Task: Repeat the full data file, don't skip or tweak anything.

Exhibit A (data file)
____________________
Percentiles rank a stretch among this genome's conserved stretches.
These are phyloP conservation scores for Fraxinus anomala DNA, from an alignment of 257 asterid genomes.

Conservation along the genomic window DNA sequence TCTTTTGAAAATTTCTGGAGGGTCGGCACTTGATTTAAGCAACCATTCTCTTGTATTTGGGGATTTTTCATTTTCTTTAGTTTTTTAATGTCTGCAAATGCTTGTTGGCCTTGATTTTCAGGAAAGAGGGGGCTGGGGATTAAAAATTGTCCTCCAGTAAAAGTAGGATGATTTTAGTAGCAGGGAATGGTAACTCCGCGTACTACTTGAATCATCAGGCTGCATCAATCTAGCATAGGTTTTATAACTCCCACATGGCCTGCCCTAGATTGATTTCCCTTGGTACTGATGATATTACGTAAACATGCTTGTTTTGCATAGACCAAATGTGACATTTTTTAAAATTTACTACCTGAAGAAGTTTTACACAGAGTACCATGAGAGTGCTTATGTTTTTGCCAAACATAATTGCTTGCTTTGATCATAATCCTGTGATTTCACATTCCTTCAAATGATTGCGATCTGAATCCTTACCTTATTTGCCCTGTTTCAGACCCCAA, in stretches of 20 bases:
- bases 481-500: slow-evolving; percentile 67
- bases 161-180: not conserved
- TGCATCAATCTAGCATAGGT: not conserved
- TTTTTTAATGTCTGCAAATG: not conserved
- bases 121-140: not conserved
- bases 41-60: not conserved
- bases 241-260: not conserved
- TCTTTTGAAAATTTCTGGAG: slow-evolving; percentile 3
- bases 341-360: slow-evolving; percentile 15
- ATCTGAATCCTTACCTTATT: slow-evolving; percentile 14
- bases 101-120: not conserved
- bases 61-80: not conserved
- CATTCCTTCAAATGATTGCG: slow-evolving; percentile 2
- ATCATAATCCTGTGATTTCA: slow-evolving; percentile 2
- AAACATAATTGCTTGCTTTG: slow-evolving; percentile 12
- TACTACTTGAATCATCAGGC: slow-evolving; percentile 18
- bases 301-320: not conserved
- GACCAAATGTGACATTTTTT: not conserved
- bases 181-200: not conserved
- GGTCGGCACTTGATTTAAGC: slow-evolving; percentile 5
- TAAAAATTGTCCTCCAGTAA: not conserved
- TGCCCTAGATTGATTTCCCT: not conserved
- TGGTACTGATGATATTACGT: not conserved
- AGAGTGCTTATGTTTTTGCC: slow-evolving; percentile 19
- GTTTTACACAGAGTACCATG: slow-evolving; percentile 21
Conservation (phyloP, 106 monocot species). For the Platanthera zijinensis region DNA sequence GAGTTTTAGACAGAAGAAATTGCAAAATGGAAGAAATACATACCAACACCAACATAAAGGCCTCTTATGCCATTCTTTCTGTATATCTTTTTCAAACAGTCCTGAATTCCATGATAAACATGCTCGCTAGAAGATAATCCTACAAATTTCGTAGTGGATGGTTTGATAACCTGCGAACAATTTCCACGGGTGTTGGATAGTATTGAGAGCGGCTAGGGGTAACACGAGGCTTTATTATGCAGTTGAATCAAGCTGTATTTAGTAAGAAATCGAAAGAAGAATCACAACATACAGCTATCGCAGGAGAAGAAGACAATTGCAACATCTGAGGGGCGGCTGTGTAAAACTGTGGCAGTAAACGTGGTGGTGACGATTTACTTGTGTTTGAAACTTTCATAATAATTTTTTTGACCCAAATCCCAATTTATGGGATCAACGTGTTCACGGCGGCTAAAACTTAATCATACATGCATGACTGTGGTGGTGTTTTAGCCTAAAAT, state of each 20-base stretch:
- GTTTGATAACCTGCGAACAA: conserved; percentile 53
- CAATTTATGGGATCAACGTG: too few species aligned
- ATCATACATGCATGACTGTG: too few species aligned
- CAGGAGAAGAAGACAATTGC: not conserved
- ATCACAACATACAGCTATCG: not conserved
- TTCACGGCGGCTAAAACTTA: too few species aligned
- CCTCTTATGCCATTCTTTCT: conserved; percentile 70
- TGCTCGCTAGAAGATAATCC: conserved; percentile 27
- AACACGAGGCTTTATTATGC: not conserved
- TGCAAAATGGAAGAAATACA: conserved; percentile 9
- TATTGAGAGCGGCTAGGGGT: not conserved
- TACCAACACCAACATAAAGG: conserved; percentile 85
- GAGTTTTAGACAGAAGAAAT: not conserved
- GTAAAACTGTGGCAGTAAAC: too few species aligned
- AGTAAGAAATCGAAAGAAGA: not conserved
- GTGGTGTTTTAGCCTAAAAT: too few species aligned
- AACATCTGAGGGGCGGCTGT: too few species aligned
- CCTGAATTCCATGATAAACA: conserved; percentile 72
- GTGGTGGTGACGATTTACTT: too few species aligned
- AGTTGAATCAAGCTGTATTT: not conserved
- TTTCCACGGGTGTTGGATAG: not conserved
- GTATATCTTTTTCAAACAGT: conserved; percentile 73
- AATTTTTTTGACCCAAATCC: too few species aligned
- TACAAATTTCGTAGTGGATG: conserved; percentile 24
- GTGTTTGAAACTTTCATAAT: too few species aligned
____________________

Percentiles rank a stretch among this genome's conserved stretches.
These are phyloP conservation scores for Fraxinus anomala DNA, from an alignment of 257 asterid genomes.

Conservation along the genomic window DNA sequence TCTTTTGAAAATTTCTGGAGGGTCGGCACTTGATTTAAGCAACCATTCTCTTGTATTTGGGGATTTTTCATTTTCTTTAGTTTTTTAATGTCTGCAAATGCTTGTTGGCCTTGATTTTCAGGAAAGAGGGGGCTGGGGATTAAAAATTGTCCTCCAGTAAAAGTAGGATGATTTTAGTAGCAGGGAATGGTAACTCCGCGTACTACTTGAATCATCAGGCTGCATCAATCTAGCATAGGTTTTATAACTCCCACATGGCCTGCCCTAGATTGATTTCCCTTGGTACTGATGATATTACGTAAACATGCTTGTTTTGCATAGACCAAATGTGACATTTTTTAAAATTTACTACCTGAAGAAGTTTTACACAGAGTACCATGAGAGTGCTTATGTTTTTGCCAAACATAATTGCTTGCTTTGATCATAATCCTGTGATTTCACATTCCTTCAAATGATTGCGATCTGAATCCTTACCTTATTTGCCCTGTTTCAGACCCCAA, in stretches of 20 bases:
- bases 481-500: slow-evolving; percentile 67
- bases 161-180: not conserved
- TGCATCAATCTAGCATAGGT: not conserved
- TTTTTTAATGTCTGCAAATG: not conserved
- bases 121-140: not conserved
- bases 41-60: not conserved
- bases 241-260: not conserved
- TCTTTTGAAAATTTCTGGAG: slow-evolving; percentile 3
- bases 341-360: slow-evolving; percentile 15
- ATCTGAATCCTTACCTTATT: slow-evolving; percentile 14
- bases 101-120: not conserved
- bases 61-80: not conserved
- CATTCCTTCAAATGATTGCG: slow-evolving; percentile 2
- ATCATAATCCTGTGATTTCA: slow-evolving; percentile 2
- AAACATAATTGCTTGCTTTG: slow-evolving; percentile 12
- TACTACTTGAATCATCAGGC: slow-evolving; percentile 18
- bases 301-320: not conserved
- GACCAAATGTGACATTTTTT: not conserved
- bases 181-200: not conserved
- GGTCGGCACTTGATTTAAGC: slow-evolving; percentile 5
- TAAAAATTGTCCTCCAGTAA: not conserved
- TGCCCTAGATTGATTTCCCT: not conserved
- TGGTACTGATGATATTACGT: not conserved
- AGAGTGCTTATGTTTTTGCC: slow-evolving; percentile 19
- GTTTTACACAGAGTACCATG: slow-evolving; percentile 21
Conservation (phyloP, 106 monocot species). For the Platanthera zijinensis region DNA sequence GAGTTTTAGACAGAAGAAATTGCAAAATGGAAGAAATACATACCAACACCAACATAAAGGCCTCTTATGCCATTCTTTCTGTATATCTTTTTCAAACAGTCCTGAATTCCATGATAAACATGCTCGCTAGAAGATAATCCTACAAATTTCGTAGTGGATGGTTTGATAACCTGCGAACAATTTCCACGGGTGTTGGATAGTATTGAGAGCGGCTAGGGGTAACACGAGGCTTTATTATGCAGTTGAATCAAGCTGTATTTAGTAAGAAATCGAAAGAAGAATCACAACATACAGCTATCGCAGGAGAAGAAGACAATTGCAACATCTGAGGGGCGGCTGTGTAAAACTGTGGCAGTAAACGTGGTGGTGACGATTTACTTGTGTTTGAAACTTTCATAATAATTTTTTTGACCCAAATCCCAATTTATGGGATCAACGTGTTCACGGCGGCTAAAACTTAATCATACATGCATGACTGTGGTGGTGTTTTAGCCTAAAAT, state of each 20-base stretch:
- GTTTGATAACCTGCGAACAA: conserved; percentile 53
- CAATTTATGGGATCAACGTG: too few species aligned
- ATCATACATGCATGACTGTG: too few species aligned
- CAGGAGAAGAAGACAATTGC: not conserved
- ATCACAACATACAGCTATCG: not conserved
- TTCACGGCGGCTAAAACTTA: too few species aligned
- CCTCTTATGCCATTCTTTCT: conserved; percentile 70
- TGCTCGCTAGAAGATAATCC: conserved; percentile 27
- AACACGAGGCTTTATTATGC: not conserved
- TGCAAAATGGAAGAAATACA: conserved; percentile 9
- TATTGAGAGCGGCTAGGGGT: not conserved
- TACCAACACCAACATAAAGG: conserved; percentile 85
- GAGTTTTAGACAGAAGAAAT: not conserved
- GTAAAACTGTGGCAGTAAAC: too few species aligned
- AGTAAGAAATCGAAAGAAGA: not conserved
- GTGGTGTTTTAGCCTAAAAT: too few species aligned
- AACATCTGAGGGGCGGCTGT: too few species aligned
- CCTGAATTCCATGATAAACA: conserved; percentile 72
- GTGGTGGTGACGATTTACTT: too few species aligned
- AGTTGAATCAAGCTGTATTT: not conserved
- TTTCCACGGGTGTTGGATAG: not conserved
- GTATATCTTTTTCAAACAGT: conserved; percentile 73
- AATTTTTTTGACCCAAATCC: too few species aligned
- TACAAATTTCGTAGTGGATG: conserved; percentile 24
- GTGTTTGAAACTTTCATAAT: too few species aligned